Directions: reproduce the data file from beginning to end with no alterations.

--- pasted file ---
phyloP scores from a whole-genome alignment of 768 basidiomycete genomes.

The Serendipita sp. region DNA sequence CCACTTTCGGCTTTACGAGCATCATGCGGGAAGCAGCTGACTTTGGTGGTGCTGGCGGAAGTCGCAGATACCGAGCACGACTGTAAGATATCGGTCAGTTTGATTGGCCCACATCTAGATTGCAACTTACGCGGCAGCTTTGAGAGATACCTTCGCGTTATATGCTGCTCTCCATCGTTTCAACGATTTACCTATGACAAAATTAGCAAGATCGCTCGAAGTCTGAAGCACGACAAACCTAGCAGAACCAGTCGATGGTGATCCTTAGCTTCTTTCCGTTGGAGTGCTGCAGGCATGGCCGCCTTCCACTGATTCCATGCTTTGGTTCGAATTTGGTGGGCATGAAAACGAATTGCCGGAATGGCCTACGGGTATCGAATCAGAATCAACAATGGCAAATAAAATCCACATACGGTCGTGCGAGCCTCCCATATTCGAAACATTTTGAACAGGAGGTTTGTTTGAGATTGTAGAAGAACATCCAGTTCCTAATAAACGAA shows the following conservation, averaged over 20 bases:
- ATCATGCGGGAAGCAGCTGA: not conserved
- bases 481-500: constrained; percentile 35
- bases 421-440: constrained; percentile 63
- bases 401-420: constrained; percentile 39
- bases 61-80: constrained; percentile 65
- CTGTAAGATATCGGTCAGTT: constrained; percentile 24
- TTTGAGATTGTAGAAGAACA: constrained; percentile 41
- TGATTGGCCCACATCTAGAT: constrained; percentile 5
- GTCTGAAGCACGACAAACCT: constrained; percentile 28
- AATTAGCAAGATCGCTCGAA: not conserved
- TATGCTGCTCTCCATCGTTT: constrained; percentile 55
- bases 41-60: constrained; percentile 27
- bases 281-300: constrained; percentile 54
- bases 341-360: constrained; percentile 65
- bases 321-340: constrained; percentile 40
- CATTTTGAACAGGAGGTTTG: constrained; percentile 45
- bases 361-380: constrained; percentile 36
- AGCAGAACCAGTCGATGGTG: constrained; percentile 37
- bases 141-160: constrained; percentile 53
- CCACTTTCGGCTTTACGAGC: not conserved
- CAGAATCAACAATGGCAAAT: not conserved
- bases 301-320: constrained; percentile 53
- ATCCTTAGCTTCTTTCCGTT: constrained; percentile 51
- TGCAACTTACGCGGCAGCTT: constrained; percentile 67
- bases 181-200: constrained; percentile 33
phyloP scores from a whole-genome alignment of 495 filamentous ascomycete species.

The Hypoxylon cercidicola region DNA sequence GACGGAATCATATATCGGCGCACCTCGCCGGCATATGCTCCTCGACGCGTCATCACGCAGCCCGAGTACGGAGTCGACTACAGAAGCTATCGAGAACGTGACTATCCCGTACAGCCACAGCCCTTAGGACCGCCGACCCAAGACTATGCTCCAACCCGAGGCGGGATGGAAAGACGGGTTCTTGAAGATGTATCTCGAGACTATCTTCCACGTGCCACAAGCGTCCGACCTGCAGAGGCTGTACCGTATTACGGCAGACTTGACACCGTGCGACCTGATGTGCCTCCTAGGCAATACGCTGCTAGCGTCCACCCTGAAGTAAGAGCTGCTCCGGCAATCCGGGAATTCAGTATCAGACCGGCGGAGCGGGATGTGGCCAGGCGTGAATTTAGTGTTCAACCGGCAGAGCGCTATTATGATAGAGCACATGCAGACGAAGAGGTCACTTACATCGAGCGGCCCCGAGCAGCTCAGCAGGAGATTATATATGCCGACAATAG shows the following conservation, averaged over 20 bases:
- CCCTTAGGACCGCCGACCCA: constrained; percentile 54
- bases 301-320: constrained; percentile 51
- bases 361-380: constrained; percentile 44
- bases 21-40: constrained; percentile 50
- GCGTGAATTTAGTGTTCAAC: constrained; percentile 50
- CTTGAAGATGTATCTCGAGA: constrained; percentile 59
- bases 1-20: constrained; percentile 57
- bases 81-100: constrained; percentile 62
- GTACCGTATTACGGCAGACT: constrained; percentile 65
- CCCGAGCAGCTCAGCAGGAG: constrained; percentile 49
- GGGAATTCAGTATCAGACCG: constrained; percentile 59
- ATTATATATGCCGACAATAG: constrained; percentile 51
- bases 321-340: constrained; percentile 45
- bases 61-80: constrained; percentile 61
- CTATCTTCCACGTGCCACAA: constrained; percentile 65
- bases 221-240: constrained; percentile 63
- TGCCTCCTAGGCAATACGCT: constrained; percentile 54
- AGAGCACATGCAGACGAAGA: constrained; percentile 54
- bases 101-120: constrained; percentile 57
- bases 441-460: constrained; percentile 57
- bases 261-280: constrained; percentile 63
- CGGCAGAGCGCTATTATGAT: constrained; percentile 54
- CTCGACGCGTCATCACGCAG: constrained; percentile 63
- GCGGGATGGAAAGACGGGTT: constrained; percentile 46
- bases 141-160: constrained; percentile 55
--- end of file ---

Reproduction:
phyloP scores from a whole-genome alignment of 768 basidiomycete genomes.

The Serendipita sp. region DNA sequence CCACTTTCGGCTTTACGAGCATCATGCGGGAAGCAGCTGACTTTGGTGGTGCTGGCGGAAGTCGCAGATACCGAGCACGACTGTAAGATATCGGTCAGTTTGATTGGCCCACATCTAGATTGCAACTTACGCGGCAGCTTTGAGAGATACCTTCGCGTTATATGCTGCTCTCCATCGTTTCAACGATTTACCTATGACAAAATTAGCAAGATCGCTCGAAGTCTGAAGCACGACAAACCTAGCAGAACCAGTCGATGGTGATCCTTAGCTTCTTTCCGTTGGAGTGCTGCAGGCATGGCCGCCTTCCACTGATTCCATGCTTTGGTTCGAATTTGGTGGGCATGAAAACGAATTGCCGGAATGGCCTACGGGTATCGAATCAGAATCAACAATGGCAAATAAAATCCACATACGGTCGTGCGAGCCTCCCATATTCGAAACATTTTGAACAGGAGGTTTGTTTGAGATTGTAGAAGAACATCCAGTTCCTAATAAACGAA shows the following conservation, averaged over 20 bases:
- ATCATGCGGGAAGCAGCTGA: not conserved
- bases 481-500: constrained; percentile 35
- bases 421-440: constrained; percentile 63
- bases 401-420: constrained; percentile 39
- bases 61-80: constrained; percentile 65
- CTGTAAGATATCGGTCAGTT: constrained; percentile 24
- TTTGAGATTGTAGAAGAACA: constrained; percentile 41
- TGATTGGCCCACATCTAGAT: constrained; percentile 5
- GTCTGAAGCACGACAAACCT: constrained; percentile 28
- AATTAGCAAGATCGCTCGAA: not conserved
- TATGCTGCTCTCCATCGTTT: constrained; percentile 55
- bases 41-60: constrained; percentile 27
- bases 281-300: constrained; percentile 54
- bases 341-360: constrained; percentile 65
- bases 321-340: constrained; percentile 40
- CATTTTGAACAGGAGGTTTG: constrained; percentile 45
- bases 361-380: constrained; percentile 36
- AGCAGAACCAGTCGATGGTG: constrained; percentile 37
- bases 141-160: constrained; percentile 53
- CCACTTTCGGCTTTACGAGC: not conserved
- CAGAATCAACAATGGCAAAT: not conserved
- bases 301-320: constrained; percentile 53
- ATCCTTAGCTTCTTTCCGTT: constrained; percentile 51
- TGCAACTTACGCGGCAGCTT: constrained; percentile 67
- bases 181-200: constrained; percentile 33
phyloP scores from a whole-genome alignment of 495 filamentous ascomycete species.

The Hypoxylon cercidicola region DNA sequence GACGGAATCATATATCGGCGCACCTCGCCGGCATATGCTCCTCGACGCGTCATCACGCAGCCCGAGTACGGAGTCGACTACAGAAGCTATCGAGAACGTGACTATCCCGTACAGCCACAGCCCTTAGGACCGCCGACCCAAGACTATGCTCCAACCCGAGGCGGGATGGAAAGACGGGTTCTTGAAGATGTATCTCGAGACTATCTTCCACGTGCCACAAGCGTCCGACCTGCAGAGGCTGTACCGTATTACGGCAGACTTGACACCGTGCGACCTGATGTGCCTCCTAGGCAATACGCTGCTAGCGTCCACCCTGAAGTAAGAGCTGCTCCGGCAATCCGGGAATTCAGTATCAGACCGGCGGAGCGGGATGTGGCCAGGCGTGAATTTAGTGTTCAACCGGCAGAGCGCTATTATGATAGAGCACATGCAGACGAAGAGGTCACTTACATCGAGCGGCCCCGAGCAGCTCAGCAGGAGATTATATATGCCGACAATAG shows the following conservation, averaged over 20 bases:
- CCCTTAGGACCGCCGACCCA: constrained; percentile 54
- bases 301-320: constrained; percentile 51
- bases 361-380: constrained; percentile 44
- bases 21-40: constrained; percentile 50
- GCGTGAATTTAGTGTTCAAC: constrained; percentile 50
- CTTGAAGATGTATCTCGAGA: constrained; percentile 59
- bases 1-20: constrained; percentile 57
- bases 81-100: constrained; percentile 62
- GTACCGTATTACGGCAGACT: constrained; percentile 65
- CCCGAGCAGCTCAGCAGGAG: constrained; percentile 49
- GGGAATTCAGTATCAGACCG: constrained; percentile 59
- ATTATATATGCCGACAATAG: constrained; percentile 51
- bases 321-340: constrained; percentile 45
- bases 61-80: constrained; percentile 61
- CTATCTTCCACGTGCCACAA: constrained; percentile 65
- bases 221-240: constrained; percentile 63
- TGCCTCCTAGGCAATACGCT: constrained; percentile 54
- AGAGCACATGCAGACGAAGA: constrained; percentile 54
- bases 101-120: constrained; percentile 57
- bases 441-460: constrained; percentile 57
- bases 261-280: constrained; percentile 63
- CGGCAGAGCGCTATTATGAT: constrained; percentile 54
- CTCGACGCGTCATCACGCAG: constrained; percentile 63
- GCGGGATGGAAAGACGGGTT: constrained; percentile 46
- bases 141-160: constrained; percentile 55